A Review of the Rotordynamic Thermally Induced Synchronous Instability (Morton) Effect
- Additional Document Info
- View All
The Morton effect (ME) is a thermally induced instability problem that most commonly appears in rotating shafts with large overhung masses and supported by fluid-film bearings. The time-varying thermal bow, due to the asymmetric journal temperature distribution, may cause intolerable synchronous vibrations that exhibit a hysteresis behavior with respect to rotor speed. First discovered by Morton in the 1970s and theoretically analyzed by Keogh and Morton in the 1990s, the ME is still not fully understood by industry and academia experts. Traditional rotordynamic analysis generally fails to predict the potential existence of ME-induced instability in the design stage or troubleshooting process, and the induced excessive rotor vibrations cannot be effectively suppressed through conventional balancing, due to the continuous fluctuation of vibration amplitude and phase angle. In recent years, a fast growing number of case studies of ME have sparked academic interest in analyzing the causes and solutions of ME, and engineers have moved from an initial trial and error approach to more research inspired modification of the rotor and bearing. To facilitate the understanding of ME, the current review is intended to give the most comprehensive summary of ME in terms of symptoms, causes, prediction theories, and solutions. Published case studies in the past are also analyzed for ME diagnosis based on both the conventional view of critical speed, separation margin (SM), and the more recent view of the rotor thermal bow and instability speed band shifting. Although no universal solutions of ME are reported academically and industrially, recommendations to help avoid the ME are proposed based on both theoretical predictions and case studies.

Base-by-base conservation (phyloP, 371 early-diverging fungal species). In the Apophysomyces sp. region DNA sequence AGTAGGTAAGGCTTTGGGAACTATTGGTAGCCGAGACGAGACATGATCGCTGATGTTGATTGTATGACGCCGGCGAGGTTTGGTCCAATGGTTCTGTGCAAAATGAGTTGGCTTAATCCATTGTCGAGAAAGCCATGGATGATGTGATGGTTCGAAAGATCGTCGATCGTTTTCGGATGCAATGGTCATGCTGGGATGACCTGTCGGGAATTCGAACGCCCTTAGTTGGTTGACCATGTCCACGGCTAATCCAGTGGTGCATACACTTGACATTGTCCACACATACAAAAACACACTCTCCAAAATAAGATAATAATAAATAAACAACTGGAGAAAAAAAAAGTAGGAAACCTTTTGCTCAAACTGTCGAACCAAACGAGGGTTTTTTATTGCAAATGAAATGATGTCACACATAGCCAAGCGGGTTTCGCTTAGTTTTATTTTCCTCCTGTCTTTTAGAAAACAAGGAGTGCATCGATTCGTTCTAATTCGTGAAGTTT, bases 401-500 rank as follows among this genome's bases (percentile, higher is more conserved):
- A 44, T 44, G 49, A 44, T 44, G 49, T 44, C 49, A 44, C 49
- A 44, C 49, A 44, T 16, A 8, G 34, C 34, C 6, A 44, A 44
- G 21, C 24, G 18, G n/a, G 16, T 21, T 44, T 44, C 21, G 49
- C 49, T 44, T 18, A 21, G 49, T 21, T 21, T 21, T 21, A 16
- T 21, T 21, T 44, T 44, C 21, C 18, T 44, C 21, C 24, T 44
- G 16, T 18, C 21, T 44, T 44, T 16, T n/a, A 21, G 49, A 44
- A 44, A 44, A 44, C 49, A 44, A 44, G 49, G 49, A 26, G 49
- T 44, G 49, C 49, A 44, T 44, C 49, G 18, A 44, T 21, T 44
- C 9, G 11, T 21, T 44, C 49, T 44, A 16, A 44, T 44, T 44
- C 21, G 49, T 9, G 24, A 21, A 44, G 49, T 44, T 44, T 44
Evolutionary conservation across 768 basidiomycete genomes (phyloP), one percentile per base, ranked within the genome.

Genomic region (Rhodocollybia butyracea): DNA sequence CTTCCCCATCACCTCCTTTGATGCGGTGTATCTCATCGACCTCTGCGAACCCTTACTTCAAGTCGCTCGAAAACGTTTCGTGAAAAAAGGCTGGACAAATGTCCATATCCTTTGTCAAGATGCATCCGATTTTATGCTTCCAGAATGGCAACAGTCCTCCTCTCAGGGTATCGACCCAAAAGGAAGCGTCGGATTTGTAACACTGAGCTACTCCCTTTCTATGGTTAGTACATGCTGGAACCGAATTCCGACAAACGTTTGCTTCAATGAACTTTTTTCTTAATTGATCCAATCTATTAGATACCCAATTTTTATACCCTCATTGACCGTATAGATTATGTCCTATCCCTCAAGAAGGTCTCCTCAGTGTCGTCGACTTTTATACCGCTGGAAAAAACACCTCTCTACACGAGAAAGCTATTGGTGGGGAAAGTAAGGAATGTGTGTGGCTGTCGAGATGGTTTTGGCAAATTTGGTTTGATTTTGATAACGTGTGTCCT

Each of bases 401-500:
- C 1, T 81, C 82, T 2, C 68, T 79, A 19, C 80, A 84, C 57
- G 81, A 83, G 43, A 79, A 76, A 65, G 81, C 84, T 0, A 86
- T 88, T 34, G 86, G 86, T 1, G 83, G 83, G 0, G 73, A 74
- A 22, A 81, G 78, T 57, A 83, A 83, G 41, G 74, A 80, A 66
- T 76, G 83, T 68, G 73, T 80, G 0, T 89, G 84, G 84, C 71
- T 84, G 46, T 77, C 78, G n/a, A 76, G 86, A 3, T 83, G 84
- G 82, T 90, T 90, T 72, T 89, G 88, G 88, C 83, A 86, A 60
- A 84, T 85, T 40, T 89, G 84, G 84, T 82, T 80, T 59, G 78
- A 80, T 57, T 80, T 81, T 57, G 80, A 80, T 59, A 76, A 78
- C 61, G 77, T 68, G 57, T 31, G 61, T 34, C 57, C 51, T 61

author list (cited authors)
Tong, X., Palazzolo, A., & Suh, J.